I am barely inside or get caught up in a conversation with The Self Luminous Society, an occasional collaboration of three artists who are fairly well-known in the Netherlands, or rather their alteregos that bear the beautiful names of Slim Thinking (the creator of lateral thinging , for example). is also), Benny Snouta and Hayne E. Day who go here full for their econosmics,a transaction of words, ideas and actions with the public in the hope of higher insights. With this 'neo Cosmic Cowboys' (with cowboy hat and cowboy brooch in the border) you can choose a ticket from a wooden case on which an idea for an artwork is written. I stand by when one of the visitors selects the assignment to shoot a horror film, after first having hesitated between that and an invitation to set up a prize for the best article in a flight magazine (best article in an airplane magazine).
He asks if they have a business card, whereupon they ask if he also has a card, after which a new game begins: he can put the card in a bag, take out a marble, then stand backwards with the person, take a few steps turn around, after which he can throw the marble into the hat remotely. Unfortunately, it failed, otherwise he could blindly have scrambled any other ticket out of the pocket, as a speculative hypernet event (whoever you meet doesn't matter if you just come home with tickets). Exactly what it is all about at a trade show. The Luminous Society was disappointed that I had no tickets with me, and so did I.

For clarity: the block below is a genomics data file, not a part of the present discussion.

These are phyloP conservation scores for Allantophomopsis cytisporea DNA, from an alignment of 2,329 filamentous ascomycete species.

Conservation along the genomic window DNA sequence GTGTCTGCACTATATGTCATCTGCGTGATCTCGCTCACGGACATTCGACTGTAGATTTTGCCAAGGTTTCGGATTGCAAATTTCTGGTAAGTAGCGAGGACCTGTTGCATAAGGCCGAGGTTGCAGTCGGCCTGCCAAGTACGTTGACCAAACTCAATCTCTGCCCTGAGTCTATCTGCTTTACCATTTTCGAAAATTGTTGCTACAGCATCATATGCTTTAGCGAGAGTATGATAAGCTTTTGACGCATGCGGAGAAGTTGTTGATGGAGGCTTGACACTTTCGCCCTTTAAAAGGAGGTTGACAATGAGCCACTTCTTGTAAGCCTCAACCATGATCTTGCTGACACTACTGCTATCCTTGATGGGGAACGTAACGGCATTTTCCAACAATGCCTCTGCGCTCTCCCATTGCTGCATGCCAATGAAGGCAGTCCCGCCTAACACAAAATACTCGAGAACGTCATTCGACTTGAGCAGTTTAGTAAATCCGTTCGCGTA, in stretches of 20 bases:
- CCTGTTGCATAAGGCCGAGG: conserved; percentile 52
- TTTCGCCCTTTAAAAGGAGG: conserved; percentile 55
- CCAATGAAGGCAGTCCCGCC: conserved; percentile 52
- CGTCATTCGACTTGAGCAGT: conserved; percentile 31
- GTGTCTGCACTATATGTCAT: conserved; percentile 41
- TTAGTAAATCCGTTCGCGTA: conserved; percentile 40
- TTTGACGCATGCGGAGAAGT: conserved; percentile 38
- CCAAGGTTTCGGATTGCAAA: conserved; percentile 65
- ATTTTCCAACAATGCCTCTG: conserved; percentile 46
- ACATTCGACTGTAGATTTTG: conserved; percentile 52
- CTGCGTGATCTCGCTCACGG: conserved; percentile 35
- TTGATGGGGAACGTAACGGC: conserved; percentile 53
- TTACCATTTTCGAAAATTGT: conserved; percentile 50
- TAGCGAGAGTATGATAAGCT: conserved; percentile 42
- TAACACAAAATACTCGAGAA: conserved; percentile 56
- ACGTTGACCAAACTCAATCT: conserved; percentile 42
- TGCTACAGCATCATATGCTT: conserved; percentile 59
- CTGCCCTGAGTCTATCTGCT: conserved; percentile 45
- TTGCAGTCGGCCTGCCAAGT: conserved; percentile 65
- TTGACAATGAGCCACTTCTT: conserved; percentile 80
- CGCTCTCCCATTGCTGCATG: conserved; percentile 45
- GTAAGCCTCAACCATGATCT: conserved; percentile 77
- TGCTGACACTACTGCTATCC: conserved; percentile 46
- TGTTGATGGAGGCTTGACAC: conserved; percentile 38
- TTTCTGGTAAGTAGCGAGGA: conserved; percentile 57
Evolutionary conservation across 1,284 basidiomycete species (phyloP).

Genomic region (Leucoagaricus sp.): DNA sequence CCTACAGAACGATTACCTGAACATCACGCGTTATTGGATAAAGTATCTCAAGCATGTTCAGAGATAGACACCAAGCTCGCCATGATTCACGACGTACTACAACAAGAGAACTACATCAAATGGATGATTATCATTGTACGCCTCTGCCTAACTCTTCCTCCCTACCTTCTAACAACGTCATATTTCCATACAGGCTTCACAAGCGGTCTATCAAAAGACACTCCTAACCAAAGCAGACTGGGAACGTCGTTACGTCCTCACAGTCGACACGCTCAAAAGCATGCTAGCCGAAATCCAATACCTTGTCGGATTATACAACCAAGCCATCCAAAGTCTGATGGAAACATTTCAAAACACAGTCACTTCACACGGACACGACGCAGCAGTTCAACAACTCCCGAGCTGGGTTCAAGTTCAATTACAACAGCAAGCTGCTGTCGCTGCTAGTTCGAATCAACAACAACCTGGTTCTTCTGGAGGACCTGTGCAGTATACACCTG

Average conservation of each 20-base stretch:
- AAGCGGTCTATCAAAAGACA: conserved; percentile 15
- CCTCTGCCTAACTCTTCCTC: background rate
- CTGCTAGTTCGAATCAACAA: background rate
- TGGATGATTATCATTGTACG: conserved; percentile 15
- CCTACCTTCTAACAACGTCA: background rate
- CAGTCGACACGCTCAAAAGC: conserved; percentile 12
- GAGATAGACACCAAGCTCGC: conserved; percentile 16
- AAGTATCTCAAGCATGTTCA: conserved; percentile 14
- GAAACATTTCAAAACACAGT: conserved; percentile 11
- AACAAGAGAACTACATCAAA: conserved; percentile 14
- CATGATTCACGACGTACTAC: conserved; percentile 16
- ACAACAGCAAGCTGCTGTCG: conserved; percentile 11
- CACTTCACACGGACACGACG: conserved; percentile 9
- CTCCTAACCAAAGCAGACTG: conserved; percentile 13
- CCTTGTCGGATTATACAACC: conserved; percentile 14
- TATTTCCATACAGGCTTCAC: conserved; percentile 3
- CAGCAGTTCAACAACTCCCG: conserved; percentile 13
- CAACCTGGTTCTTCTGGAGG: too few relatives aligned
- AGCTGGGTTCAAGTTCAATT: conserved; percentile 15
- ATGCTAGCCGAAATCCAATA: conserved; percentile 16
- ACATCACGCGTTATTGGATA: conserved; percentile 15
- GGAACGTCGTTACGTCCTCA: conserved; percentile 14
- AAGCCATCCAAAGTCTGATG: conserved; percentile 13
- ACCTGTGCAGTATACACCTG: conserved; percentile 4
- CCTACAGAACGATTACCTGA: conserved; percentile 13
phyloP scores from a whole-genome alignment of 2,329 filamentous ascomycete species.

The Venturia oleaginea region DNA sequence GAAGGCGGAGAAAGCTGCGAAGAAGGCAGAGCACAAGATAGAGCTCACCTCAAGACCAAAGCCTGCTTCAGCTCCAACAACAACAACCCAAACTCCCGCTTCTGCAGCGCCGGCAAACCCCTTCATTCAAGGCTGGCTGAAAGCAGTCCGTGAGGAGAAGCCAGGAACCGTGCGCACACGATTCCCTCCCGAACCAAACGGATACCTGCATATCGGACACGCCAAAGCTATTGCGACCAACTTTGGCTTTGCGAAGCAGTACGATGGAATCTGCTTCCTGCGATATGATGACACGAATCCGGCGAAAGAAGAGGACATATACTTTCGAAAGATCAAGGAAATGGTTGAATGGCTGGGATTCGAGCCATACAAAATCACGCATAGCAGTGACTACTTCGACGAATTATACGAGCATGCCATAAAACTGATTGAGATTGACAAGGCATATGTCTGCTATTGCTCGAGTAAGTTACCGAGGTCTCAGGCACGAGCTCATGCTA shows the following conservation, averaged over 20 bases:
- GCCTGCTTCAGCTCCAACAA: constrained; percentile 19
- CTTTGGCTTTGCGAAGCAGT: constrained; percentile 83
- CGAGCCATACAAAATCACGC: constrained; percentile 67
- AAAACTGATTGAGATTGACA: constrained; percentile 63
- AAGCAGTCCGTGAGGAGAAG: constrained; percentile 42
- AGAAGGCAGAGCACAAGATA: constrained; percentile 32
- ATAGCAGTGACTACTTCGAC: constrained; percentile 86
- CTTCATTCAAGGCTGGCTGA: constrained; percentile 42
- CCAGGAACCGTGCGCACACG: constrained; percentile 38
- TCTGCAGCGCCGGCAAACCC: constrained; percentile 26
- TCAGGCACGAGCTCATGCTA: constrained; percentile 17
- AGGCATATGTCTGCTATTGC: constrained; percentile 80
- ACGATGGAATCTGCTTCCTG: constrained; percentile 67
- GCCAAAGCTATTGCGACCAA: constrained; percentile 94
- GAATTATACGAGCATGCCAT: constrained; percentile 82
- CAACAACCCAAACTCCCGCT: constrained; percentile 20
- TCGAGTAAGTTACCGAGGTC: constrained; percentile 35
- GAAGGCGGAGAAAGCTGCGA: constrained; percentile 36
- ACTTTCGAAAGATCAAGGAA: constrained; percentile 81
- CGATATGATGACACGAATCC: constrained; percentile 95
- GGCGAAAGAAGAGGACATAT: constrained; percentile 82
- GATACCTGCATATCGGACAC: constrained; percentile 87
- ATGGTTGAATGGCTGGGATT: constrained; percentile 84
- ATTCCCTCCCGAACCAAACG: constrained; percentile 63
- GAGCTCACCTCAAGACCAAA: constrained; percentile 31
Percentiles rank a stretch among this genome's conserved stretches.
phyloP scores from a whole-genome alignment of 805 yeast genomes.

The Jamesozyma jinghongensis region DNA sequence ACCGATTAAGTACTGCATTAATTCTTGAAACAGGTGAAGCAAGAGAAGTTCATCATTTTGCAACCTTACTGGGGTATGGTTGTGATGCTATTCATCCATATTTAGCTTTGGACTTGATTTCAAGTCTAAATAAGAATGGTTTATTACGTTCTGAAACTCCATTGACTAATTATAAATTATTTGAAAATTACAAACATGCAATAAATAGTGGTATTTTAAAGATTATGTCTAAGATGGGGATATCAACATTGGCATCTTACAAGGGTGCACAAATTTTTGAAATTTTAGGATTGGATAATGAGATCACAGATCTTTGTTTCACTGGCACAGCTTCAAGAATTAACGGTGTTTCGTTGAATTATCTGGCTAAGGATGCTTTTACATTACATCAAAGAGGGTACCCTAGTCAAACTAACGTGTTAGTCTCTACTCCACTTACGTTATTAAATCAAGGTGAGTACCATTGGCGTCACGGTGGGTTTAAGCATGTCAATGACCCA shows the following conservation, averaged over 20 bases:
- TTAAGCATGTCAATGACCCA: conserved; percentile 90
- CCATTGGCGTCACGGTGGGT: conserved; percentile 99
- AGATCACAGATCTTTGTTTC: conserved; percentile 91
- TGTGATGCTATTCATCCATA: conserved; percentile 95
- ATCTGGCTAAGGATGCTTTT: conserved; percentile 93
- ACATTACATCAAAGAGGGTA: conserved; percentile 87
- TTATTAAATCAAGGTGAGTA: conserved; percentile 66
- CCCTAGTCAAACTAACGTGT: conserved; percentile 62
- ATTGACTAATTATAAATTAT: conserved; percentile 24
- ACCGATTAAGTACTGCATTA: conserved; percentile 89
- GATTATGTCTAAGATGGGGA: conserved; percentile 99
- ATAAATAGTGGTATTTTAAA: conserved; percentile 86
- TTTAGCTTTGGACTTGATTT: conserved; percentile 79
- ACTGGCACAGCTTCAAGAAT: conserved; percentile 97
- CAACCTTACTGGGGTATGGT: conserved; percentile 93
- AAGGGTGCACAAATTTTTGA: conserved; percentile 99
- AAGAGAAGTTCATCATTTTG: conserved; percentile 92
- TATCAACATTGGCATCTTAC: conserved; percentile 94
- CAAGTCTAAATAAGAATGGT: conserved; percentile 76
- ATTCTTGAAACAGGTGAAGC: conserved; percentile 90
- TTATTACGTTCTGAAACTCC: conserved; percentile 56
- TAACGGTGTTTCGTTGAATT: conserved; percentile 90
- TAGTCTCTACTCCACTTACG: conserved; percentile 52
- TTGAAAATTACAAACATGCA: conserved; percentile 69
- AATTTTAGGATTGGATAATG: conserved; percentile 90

There is no second exhibitor in the exhibition who plays with the Capital of Woke so cleverly, on so many levels , although Billytown is coming in quite a bit. They have organized a display with black chairs that are stacked and on which four artists have hung their work. The construction, they themselves speak of obstruction, comes from the box of Studio Schottenheimer. Again a camio, in this case from a collective within this Hague collective, that regularly challenges the artists to let the collective that is Billytown (there are seventeen artists plus guests) stay initiative, and therefore able to take new actions and to keep their space exciting and stimulating, for each other and for others. Wokeso, without explicit reference to it. For several years they have been operating as a gallery, out of conviction, trying to do business differently, without major subsidy dependency - so also a little capital .